By Nicole Chang and Trinity Chua
“They never call us by our names.
“Five years, I have been here. Whenever they need me to pick up a new piece of item, or to get them a different-sized blouse, they call me Hello.”
“It is the tone of their voice that eats at you. They can be so rude, like you do not mean anything to them as a person.
“Our culture in Singapore teaches us to say Please and Thank You. But, really, no one does.”
Ms Fina, 24, is a retailer in women’s fashion. She and many of her fellow retailers, stand in the frontline, facing rude and unreasonable customers every day.
Just in Ion Orchard alone, more than 10 fashion retail shops admit to having a constant stream of bad customers – Singaporeans or otherwise.
Labour chief Lim Swee Say has called for better appreciation of workers, and the need for better customers.
He said workers providing a service are not servants of their customers.
“Instead of complaining that the service standard in Singapore is still not good enough, why don’t you ask yourself ‘Are the customers in Singapore good enough?’” said Lim, the National Trades Union Congress’ (NTUC) Secretary General.
These service staff, with claims of bad customers, mainly work in women’s fashion. Among them Warehouse, Forever 21, Fossil, Cath Kidston, Aldo, Topshop, Swatch, Bobbi Brown, Ted Baker and LeSportsac.
They tell The Independent Singapore about their experiences with their customers, on the condition of anonymity.
Some customers, they said, are downright unreasonable:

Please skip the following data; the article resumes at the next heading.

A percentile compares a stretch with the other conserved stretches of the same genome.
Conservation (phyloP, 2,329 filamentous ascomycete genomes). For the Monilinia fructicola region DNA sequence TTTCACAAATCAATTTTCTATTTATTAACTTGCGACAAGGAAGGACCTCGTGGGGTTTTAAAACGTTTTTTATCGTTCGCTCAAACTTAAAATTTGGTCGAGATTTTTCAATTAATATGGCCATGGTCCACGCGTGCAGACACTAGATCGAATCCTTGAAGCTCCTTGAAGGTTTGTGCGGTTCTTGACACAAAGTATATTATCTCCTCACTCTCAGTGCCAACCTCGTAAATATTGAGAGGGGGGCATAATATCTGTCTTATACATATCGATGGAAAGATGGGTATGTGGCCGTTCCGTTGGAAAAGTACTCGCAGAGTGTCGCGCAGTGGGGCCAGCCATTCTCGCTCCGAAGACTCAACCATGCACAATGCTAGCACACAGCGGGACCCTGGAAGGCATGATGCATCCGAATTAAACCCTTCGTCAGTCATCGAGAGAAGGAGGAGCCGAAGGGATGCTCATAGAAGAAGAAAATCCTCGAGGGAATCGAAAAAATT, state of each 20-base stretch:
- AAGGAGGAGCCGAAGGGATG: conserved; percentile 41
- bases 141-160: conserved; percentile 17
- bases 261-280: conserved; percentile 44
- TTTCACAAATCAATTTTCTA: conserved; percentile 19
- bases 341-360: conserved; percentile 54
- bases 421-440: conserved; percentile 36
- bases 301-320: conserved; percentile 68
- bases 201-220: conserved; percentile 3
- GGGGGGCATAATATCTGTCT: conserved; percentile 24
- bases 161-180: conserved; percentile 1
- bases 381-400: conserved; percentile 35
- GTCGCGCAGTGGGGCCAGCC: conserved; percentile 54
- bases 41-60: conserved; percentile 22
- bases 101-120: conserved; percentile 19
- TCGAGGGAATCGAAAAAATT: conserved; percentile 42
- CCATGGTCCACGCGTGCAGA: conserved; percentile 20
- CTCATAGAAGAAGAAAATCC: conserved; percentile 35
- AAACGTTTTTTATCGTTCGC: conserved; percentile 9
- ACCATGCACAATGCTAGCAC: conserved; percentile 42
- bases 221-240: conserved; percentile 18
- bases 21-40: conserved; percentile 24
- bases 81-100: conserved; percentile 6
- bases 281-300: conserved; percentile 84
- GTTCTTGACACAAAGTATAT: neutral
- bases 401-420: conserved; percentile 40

“A customer walked in with a bag she bought from our overseas store. The strap had worn out, and she wanted an exchange or refund. We couldn’t because she had already used it for one year.
“Very angrily, she said, ‘Give me a new one or give me a refund.’”
The most common comment about their customers is how rude they can sound:
One retailer said: “Some try a lot of clothes here. I am fine with that, but when they walk out of the store, they would not even look at you. You’re invisible. They don’t say thank you. They throw everything everywhere.”
When a retailer tries to offer his assistance to a customer, he said: “They look at me and say, “Don’t even talk to me. When I want your help, I’ll let you know.
“But our policy requires us to serve each and every customer that walks into the shop. Yet every time we approach them, we always get dirty looks.”
And what is worse than unwarranted accusations thrown in your face?
One retailer said: “I was minding the cashier that day. I was removing the security tags for a customer. I accidentally dropped one of the purchased items. The customer immediately wanted a new piece.
“I apologised quickly and said that item was the last piece. She yelled at me, “Can’t you be more fucking careful with my clothes?
“She yelled at me for that, can you believe it?”
Another retailer similarly recalled:
“One time I had to get something from our warehouse for a customer because the store did not carry that item anymore.
“It took a while because it was raining. While I was gone, apparently the customer said to my colleagues, ‘so where did she go ah, did she go for a snack or something?’
“When I came back, the customer was yelling at me, in front of everybody in the store, saying I was so slow and so stupid!”
Yet all these retailers have chalked up their bad experiences as part and parcel of their job, they said.
One retailer who has been in the industry for almost five years said: “We are retailers, workers for everyone, we hope everyone will appreciate. We don’t care if you buy anything, or if you take half an hour and then leave without anything, what we want is just a thank you.”